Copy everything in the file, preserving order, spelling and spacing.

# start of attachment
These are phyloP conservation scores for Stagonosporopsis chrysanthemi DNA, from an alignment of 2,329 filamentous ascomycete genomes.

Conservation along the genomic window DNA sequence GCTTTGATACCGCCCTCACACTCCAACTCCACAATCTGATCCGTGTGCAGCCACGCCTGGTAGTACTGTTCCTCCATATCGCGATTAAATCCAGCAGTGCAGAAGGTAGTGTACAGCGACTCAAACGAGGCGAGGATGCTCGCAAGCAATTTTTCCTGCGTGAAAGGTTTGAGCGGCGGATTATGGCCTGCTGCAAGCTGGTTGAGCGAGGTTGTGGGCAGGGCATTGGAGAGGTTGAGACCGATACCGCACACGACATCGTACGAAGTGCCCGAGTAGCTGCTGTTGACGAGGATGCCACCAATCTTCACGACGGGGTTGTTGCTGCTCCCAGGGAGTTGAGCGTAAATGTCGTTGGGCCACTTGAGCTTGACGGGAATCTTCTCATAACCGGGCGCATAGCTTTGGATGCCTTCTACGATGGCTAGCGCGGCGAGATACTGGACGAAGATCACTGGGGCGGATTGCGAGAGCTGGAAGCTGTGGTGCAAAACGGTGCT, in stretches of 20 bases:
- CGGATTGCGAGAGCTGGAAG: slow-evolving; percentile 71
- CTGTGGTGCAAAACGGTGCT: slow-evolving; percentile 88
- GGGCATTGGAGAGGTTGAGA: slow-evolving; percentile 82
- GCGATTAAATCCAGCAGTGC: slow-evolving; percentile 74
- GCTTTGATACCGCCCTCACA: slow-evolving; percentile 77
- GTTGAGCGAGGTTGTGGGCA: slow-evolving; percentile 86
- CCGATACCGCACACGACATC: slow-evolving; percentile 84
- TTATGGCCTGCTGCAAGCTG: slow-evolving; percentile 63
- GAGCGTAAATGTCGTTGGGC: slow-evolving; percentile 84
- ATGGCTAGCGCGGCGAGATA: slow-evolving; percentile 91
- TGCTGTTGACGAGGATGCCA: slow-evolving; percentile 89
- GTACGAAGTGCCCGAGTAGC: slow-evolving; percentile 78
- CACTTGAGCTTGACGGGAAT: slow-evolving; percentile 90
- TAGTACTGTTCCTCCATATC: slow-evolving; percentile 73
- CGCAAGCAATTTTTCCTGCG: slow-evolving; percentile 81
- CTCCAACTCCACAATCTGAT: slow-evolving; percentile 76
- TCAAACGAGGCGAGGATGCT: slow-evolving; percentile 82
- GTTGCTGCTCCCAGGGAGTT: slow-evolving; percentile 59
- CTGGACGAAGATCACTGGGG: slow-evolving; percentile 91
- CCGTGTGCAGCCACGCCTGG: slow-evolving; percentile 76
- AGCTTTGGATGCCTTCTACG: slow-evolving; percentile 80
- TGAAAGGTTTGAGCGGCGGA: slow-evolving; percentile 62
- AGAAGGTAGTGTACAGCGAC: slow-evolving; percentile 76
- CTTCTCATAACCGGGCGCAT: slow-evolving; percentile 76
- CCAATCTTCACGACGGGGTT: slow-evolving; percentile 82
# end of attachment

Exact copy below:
These are phyloP conservation scores for Stagonosporopsis chrysanthemi DNA, from an alignment of 2,329 filamentous ascomycete genomes.

Conservation along the genomic window DNA sequence GCTTTGATACCGCCCTCACACTCCAACTCCACAATCTGATCCGTGTGCAGCCACGCCTGGTAGTACTGTTCCTCCATATCGCGATTAAATCCAGCAGTGCAGAAGGTAGTGTACAGCGACTCAAACGAGGCGAGGATGCTCGCAAGCAATTTTTCCTGCGTGAAAGGTTTGAGCGGCGGATTATGGCCTGCTGCAAGCTGGTTGAGCGAGGTTGTGGGCAGGGCATTGGAGAGGTTGAGACCGATACCGCACACGACATCGTACGAAGTGCCCGAGTAGCTGCTGTTGACGAGGATGCCACCAATCTTCACGACGGGGTTGTTGCTGCTCCCAGGGAGTTGAGCGTAAATGTCGTTGGGCCACTTGAGCTTGACGGGAATCTTCTCATAACCGGGCGCATAGCTTTGGATGCCTTCTACGATGGCTAGCGCGGCGAGATACTGGACGAAGATCACTGGGGCGGATTGCGAGAGCTGGAAGCTGTGGTGCAAAACGGTGCT, in stretches of 20 bases:
- CGGATTGCGAGAGCTGGAAG: slow-evolving; percentile 71
- CTGTGGTGCAAAACGGTGCT: slow-evolving; percentile 88
- GGGCATTGGAGAGGTTGAGA: slow-evolving; percentile 82
- GCGATTAAATCCAGCAGTGC: slow-evolving; percentile 74
- GCTTTGATACCGCCCTCACA: slow-evolving; percentile 77
- GTTGAGCGAGGTTGTGGGCA: slow-evolving; percentile 86
- CCGATACCGCACACGACATC: slow-evolving; percentile 84
- TTATGGCCTGCTGCAAGCTG: slow-evolving; percentile 63
- GAGCGTAAATGTCGTTGGGC: slow-evolving; percentile 84
- ATGGCTAGCGCGGCGAGATA: slow-evolving; percentile 91
- TGCTGTTGACGAGGATGCCA: slow-evolving; percentile 89
- GTACGAAGTGCCCGAGTAGC: slow-evolving; percentile 78
- CACTTGAGCTTGACGGGAAT: slow-evolving; percentile 90
- TAGTACTGTTCCTCCATATC: slow-evolving; percentile 73
- CGCAAGCAATTTTTCCTGCG: slow-evolving; percentile 81
- CTCCAACTCCACAATCTGAT: slow-evolving; percentile 76
- TCAAACGAGGCGAGGATGCT: slow-evolving; percentile 82
- GTTGCTGCTCCCAGGGAGTT: slow-evolving; percentile 59
- CTGGACGAAGATCACTGGGG: slow-evolving; percentile 91
- CCGTGTGCAGCCACGCCTGG: slow-evolving; percentile 76
- AGCTTTGGATGCCTTCTACG: slow-evolving; percentile 80
- TGAAAGGTTTGAGCGGCGGA: slow-evolving; percentile 62
- AGAAGGTAGTGTACAGCGAC: slow-evolving; percentile 76
- CTTCTCATAACCGGGCGCAT: slow-evolving; percentile 76
- CCAATCTTCACGACGGGGTT: slow-evolving; percentile 82